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  5. "Trenle nereye gidiyoruz?"

"Trenle nereye gidiyoruz?"

Translation:Where are we going by train?

September 8, 2015



I translated this as "Where are we going with the train?" I think this makes sense in some contexts.

Two bandits rob a train and take control of the engine room. One says to the other, "Where are we going with the train?"

Two children playing with toy trains. Child #1 carries one off with an unknown purpose. Child #2 asks, "Where are we going with the train?"

Et cetera.


Isn't "with the train" and "by train" the same?


You are right. However, I believe hijacking trains is not that common nor do grown-ups carry trains in their hands. It implies being passengers, as what we generally do, you'd be correct if it was otherwise, though.


I translated it the same way and it got rejected.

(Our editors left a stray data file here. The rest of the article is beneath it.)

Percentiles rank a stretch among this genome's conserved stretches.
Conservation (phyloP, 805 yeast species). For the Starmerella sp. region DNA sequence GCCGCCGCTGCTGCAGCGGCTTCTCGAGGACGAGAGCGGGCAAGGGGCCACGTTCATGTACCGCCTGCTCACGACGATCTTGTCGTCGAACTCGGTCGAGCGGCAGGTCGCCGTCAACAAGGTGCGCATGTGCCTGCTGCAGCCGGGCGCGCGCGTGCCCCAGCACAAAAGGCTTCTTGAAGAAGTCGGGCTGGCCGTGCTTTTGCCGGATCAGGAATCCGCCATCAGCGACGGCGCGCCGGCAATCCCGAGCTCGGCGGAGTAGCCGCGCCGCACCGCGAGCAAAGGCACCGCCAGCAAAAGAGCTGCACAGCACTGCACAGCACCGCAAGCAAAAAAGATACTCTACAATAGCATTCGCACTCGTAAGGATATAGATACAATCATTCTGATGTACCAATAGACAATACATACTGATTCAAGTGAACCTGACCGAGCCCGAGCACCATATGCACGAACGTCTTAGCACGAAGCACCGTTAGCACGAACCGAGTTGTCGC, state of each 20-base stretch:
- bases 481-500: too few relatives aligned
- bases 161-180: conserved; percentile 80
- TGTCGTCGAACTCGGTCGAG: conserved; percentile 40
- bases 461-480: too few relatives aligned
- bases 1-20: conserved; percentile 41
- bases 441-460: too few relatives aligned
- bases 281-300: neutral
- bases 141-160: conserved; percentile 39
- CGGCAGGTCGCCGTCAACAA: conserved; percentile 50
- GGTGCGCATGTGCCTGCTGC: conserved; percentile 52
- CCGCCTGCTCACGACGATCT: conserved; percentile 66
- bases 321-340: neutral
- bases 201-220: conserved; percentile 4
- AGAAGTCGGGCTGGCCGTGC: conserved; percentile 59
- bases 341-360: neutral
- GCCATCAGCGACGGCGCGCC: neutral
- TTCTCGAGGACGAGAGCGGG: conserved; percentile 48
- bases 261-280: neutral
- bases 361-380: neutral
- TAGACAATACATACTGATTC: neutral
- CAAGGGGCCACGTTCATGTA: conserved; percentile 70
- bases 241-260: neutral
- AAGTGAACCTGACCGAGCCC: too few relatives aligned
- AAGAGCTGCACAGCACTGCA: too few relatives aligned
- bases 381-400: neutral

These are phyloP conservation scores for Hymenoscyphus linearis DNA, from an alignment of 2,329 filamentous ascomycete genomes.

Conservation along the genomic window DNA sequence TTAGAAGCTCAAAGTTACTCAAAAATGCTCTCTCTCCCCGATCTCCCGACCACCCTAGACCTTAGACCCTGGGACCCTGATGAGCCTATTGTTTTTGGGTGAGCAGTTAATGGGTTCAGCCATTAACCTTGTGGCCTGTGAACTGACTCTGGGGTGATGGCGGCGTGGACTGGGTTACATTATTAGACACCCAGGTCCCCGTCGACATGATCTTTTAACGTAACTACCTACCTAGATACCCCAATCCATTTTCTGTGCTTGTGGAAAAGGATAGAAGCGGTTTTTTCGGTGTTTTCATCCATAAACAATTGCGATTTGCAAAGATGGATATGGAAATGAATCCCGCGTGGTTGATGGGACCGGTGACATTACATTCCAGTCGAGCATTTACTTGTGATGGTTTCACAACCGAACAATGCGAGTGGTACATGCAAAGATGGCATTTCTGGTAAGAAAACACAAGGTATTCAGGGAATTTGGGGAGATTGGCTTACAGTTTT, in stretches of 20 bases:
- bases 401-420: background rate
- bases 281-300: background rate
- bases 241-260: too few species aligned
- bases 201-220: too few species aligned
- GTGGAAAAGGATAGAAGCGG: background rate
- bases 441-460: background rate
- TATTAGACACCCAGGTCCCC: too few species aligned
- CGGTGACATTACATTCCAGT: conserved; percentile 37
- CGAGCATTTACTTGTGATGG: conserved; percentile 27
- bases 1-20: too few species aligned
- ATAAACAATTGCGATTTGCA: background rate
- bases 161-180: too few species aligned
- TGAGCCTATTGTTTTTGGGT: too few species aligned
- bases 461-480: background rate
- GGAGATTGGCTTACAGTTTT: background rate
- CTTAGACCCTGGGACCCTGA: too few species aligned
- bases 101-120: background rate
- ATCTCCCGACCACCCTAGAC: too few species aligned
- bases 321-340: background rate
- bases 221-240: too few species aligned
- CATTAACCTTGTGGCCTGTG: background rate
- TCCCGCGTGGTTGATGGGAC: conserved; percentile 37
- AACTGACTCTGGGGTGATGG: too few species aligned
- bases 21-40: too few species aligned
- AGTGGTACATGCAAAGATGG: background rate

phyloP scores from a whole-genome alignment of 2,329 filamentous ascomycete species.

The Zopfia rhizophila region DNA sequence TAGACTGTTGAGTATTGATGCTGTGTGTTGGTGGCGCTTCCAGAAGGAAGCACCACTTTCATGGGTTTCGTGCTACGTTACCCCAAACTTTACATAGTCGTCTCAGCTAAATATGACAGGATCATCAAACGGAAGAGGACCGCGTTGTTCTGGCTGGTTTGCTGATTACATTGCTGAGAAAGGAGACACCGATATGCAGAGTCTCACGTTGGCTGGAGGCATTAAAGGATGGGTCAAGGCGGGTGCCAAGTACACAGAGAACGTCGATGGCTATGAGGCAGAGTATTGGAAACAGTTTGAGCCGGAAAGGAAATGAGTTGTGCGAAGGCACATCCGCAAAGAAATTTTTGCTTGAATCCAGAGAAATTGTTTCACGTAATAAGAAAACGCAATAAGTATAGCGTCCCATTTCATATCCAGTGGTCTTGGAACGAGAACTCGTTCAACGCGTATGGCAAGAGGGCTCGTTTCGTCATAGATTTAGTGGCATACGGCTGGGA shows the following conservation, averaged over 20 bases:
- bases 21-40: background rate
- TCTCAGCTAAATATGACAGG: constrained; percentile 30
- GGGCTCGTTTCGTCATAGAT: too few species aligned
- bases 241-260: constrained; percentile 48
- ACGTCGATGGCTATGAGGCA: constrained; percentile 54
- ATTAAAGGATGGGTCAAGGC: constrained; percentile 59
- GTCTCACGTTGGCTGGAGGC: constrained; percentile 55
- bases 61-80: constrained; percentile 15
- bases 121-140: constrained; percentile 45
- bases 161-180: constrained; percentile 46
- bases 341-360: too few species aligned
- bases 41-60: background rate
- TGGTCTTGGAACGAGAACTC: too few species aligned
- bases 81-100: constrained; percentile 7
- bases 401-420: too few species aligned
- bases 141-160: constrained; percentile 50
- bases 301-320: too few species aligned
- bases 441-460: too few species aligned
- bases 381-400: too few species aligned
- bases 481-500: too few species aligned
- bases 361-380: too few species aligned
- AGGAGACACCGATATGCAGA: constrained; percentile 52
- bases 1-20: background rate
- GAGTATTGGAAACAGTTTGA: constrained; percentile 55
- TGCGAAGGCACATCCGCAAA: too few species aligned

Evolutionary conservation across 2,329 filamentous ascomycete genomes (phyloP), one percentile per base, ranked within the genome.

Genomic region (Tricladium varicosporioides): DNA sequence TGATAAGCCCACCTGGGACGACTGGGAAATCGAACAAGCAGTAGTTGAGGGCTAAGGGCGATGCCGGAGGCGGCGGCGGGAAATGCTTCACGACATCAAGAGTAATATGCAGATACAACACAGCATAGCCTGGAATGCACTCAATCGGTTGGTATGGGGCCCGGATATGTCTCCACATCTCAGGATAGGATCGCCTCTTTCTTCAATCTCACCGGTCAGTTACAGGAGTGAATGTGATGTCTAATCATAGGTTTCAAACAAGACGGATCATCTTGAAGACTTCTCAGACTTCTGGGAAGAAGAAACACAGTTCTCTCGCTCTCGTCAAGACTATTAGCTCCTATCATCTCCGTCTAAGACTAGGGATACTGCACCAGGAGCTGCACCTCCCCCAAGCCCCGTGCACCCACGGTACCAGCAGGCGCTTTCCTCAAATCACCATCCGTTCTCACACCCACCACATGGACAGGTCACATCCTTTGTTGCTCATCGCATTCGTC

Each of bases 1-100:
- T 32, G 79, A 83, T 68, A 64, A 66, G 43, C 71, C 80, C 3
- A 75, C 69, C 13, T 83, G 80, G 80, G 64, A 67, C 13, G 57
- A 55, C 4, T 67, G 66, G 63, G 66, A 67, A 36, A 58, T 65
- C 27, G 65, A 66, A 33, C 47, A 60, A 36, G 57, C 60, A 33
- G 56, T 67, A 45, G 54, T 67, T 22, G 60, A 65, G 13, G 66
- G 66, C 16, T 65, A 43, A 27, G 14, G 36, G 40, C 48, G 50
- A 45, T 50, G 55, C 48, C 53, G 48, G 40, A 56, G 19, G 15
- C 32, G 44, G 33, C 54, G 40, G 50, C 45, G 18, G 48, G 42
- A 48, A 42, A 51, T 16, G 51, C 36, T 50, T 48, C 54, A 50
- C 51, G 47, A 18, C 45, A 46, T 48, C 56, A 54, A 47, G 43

where are we going to by train? - why is it not right?


"Where are we going by train?" sounds a little off to me. If I'm not mistaken, the focus of the Turkish question is where (to), not how. My translation would be "Where are we taking the train to?" It's rather informal, but, to my ear, at least, puts more focus on the heart of the question. And yes, we do say "by train" in English, but more often as the answer to a question such as "How are we getting there?"


Half expecting it to be rejected, I wrote "where are we taking the train". And it was. But I think this is how it would be said in English, at least some, if not most of the time.

  • 1458

with the rain - wrong.
by the train - wrong.

is it really that sensitive? i mean i dont see any difference in meaning - specially with a language that doesnt have a definite article in the first place


This is what I wrote, but it comes up as incorrect, so am a bit confused.

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